Great Science Share for Schools helps children take climate action
The Great Science Share for Schools (GSSfS) is a national campaign to elevate the prominence of science in the classroom.
Now in its seventh year, the campaign has seen exponential growth with over 275,000 primary and secondary school pupils signed up to participate this year. Thousands of schools and STEM organisations across the UK and internationally, will be sharing science on 14 June 2022. The University of Manchester will welcome primary and secondary pupils to their newly-opened Engineering Building for this celebratory event where pupils will demonstrate and discuss their scientific questions and evidence with hundreds of guests.
This year’s theme is Climate Action - a pertinent theme that captures the interest and curiosity of us all. The pupils have spent weeks gathering data, analysing, and drawing conclusions about a wide range of questions, including:
· What is the best green energy source to power our school?
· Does location affect the amount of air pollution?
· How well do natural insulators protect against colder climates?
The event will be attended by the Lord Mayor of Manchester and Councillor Donna Ludford, alongside local business and education professionals. The guests will be encouraged to listen and question the pupils about their findings as part of this inclusive and non-competitive event.
“We are honoured to have the support of so many STEM organisations, industry and educational partners. Without their support the campaign would not have continued to reach so many children, especially those in areas of high socioeconomic deprivation. I thank each one for their ongoing support and encourage each to consider how to strengthen their partnership with GSSfS in the future.” said Dr Lynne Bianchi, Campaign Director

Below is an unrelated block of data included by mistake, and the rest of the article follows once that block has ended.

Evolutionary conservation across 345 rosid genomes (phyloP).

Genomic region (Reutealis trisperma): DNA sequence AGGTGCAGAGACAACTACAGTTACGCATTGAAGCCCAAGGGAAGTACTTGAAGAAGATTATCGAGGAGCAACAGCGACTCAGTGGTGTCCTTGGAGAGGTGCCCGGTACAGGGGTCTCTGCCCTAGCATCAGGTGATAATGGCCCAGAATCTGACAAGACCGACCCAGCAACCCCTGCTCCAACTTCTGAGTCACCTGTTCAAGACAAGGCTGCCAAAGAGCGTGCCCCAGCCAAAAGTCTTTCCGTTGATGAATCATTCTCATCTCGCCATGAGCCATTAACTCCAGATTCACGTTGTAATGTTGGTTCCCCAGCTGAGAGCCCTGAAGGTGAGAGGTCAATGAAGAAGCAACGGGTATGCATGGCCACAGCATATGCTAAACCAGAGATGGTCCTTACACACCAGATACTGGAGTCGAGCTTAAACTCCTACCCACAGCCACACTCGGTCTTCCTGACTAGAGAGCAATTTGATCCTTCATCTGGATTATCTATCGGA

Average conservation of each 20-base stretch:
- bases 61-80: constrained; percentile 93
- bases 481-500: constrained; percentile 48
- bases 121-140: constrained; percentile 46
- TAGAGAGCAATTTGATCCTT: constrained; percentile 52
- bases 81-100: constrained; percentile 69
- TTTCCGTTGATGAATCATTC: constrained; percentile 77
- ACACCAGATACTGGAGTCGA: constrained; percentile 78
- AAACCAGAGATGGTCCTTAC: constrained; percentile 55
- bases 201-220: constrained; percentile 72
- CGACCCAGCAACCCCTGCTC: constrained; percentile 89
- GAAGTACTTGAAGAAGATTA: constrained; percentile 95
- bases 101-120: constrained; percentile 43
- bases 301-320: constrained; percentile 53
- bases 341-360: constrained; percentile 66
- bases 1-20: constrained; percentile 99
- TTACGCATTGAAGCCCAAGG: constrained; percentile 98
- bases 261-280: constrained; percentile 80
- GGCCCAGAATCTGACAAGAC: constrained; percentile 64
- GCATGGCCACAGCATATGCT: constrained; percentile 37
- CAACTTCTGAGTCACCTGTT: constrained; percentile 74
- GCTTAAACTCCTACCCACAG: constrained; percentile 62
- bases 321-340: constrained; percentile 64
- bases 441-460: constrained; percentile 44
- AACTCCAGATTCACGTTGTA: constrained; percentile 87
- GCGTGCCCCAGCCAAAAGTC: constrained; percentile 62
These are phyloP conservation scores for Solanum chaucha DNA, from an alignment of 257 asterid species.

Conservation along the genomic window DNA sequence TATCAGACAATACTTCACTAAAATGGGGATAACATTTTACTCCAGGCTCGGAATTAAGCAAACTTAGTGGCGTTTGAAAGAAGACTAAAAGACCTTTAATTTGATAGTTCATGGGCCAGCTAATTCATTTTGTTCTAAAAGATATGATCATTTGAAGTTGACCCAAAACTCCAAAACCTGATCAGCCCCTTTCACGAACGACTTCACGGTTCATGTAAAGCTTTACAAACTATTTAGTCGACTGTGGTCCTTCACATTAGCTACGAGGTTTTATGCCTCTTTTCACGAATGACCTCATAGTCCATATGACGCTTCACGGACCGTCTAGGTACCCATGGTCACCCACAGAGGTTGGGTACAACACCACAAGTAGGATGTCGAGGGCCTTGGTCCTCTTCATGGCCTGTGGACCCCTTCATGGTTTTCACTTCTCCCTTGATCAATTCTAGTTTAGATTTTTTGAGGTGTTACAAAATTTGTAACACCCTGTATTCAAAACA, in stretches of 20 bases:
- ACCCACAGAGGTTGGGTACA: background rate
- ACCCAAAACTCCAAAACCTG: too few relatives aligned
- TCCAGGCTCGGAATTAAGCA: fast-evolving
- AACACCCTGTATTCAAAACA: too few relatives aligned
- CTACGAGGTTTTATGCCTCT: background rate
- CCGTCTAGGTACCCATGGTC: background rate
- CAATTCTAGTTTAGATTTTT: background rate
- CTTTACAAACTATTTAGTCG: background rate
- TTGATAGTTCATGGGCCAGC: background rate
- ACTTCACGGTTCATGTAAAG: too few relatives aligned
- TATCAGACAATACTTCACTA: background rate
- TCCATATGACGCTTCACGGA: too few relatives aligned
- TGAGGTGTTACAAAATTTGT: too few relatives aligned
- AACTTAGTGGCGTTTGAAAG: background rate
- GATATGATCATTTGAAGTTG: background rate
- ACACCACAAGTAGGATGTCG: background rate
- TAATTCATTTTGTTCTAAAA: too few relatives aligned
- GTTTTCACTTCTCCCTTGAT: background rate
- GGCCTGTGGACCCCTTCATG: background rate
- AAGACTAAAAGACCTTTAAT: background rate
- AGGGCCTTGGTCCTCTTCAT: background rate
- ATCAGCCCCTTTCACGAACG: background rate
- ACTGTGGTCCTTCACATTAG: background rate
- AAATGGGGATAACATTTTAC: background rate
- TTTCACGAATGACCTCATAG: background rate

We are confident the children’s experience, in sharing their own scientific questions and investigations, alongside the gift of a tree, will encourage them to continue thinking about science and climate action in years to come. Their participation will set them on course to be future scientists and engineers contributing to solutions that mitigate the impacts of the climate emergency or contribute to a more sustainable way of living.
In commemoration of their involvement in this year’s Great Science Share for Schools, The University of Manchester have partnered with City of Trees to gift every school attending their own tree. The opportunity to plant a tree in their school grounds or gift their tree to another Greater Manchester School will be a lasting legacy of their involvement in the Great Science Share for Schools campaign.
“We are confident the children’s experience, in sharing their own scientific questions and investigations, alongside the gift of a tree, will encourage them to continue thinking about science and climate action in years to come. Their participation will set them on course to be future scientists and engineers contributing to solutions that mitigate the impacts of the climate emergency or contribute to a more sustainable way of living.” said Steph Hepworth, Campaign Manager, Great Science Share for Schools
The event will also host ‘Sybil the Whale’, an enormous lantern puppet created for the Littleborough Arts Festival Lantern Parade. Sybil is a life-size blue whale calf created to share narratives around Climate Change and encourage us all to imagine the consequences of sea level rise across the globe.
The GSSfS is unique in its approach to raising the profile of science enquiry in a wide range of schools and educational settings. Teachers explain how the campaign that stimulates more time for science in school, enables pupils to consider issues around Climate Change whilst taking the positive step to improve the sustainability of their school environment, through initiatives like this year’s tree planting.